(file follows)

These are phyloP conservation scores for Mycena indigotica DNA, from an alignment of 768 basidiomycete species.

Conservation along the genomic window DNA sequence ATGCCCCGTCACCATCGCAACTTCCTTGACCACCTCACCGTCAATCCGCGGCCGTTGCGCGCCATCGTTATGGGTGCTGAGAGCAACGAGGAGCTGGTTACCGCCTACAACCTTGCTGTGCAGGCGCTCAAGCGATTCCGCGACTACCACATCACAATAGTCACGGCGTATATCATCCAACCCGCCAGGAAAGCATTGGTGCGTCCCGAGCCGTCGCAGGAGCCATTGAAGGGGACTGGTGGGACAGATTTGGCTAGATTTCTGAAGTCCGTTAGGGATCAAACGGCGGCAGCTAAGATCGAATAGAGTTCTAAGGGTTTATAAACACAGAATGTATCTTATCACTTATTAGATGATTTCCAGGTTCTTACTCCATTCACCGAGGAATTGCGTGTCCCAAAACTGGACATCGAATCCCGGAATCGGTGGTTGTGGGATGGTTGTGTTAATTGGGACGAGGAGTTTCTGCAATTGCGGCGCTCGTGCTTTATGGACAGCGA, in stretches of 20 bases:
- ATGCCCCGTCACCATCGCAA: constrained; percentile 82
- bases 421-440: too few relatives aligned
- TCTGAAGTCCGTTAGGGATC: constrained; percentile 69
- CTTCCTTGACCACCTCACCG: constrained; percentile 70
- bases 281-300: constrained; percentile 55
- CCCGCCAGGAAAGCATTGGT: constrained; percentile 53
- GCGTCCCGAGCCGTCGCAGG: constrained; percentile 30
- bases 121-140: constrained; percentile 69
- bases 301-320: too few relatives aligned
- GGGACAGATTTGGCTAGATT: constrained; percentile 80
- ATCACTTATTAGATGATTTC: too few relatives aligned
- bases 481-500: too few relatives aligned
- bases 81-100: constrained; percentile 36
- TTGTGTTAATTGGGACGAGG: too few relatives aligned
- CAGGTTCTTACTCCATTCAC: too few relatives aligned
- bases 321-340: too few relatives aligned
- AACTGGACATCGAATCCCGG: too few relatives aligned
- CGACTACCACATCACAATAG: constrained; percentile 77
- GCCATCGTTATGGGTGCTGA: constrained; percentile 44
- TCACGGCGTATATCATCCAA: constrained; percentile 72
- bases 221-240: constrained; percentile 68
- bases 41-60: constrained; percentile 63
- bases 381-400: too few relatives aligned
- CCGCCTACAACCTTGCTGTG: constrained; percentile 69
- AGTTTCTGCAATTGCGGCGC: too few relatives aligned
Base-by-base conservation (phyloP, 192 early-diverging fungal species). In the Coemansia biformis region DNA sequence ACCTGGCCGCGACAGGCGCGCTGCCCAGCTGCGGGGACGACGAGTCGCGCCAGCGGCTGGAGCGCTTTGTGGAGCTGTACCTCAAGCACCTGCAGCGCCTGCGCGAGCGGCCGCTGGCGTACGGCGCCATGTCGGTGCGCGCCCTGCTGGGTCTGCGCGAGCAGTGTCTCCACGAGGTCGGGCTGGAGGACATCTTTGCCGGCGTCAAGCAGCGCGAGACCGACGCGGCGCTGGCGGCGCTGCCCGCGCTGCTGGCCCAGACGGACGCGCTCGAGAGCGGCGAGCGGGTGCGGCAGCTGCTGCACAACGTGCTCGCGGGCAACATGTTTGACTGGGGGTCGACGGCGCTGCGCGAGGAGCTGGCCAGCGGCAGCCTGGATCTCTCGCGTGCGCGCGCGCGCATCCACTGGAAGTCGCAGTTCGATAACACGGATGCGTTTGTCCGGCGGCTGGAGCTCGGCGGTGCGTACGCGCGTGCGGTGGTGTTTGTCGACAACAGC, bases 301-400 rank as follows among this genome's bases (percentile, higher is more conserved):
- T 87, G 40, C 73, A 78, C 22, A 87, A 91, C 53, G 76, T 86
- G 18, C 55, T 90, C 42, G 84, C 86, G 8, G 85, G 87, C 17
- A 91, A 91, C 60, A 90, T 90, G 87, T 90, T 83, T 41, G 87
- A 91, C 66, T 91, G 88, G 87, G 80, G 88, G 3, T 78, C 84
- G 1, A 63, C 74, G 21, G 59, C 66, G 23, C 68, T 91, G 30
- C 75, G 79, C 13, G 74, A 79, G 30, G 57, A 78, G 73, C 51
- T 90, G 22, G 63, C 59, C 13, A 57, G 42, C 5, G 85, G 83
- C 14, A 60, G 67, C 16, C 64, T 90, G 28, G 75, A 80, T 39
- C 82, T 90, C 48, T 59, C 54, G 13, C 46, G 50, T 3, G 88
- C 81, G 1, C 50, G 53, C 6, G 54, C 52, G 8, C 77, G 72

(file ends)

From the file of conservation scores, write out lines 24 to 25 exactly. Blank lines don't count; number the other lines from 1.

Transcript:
- bases 41-60: constrained; percentile 63
- bases 381-400: too few relatives aligned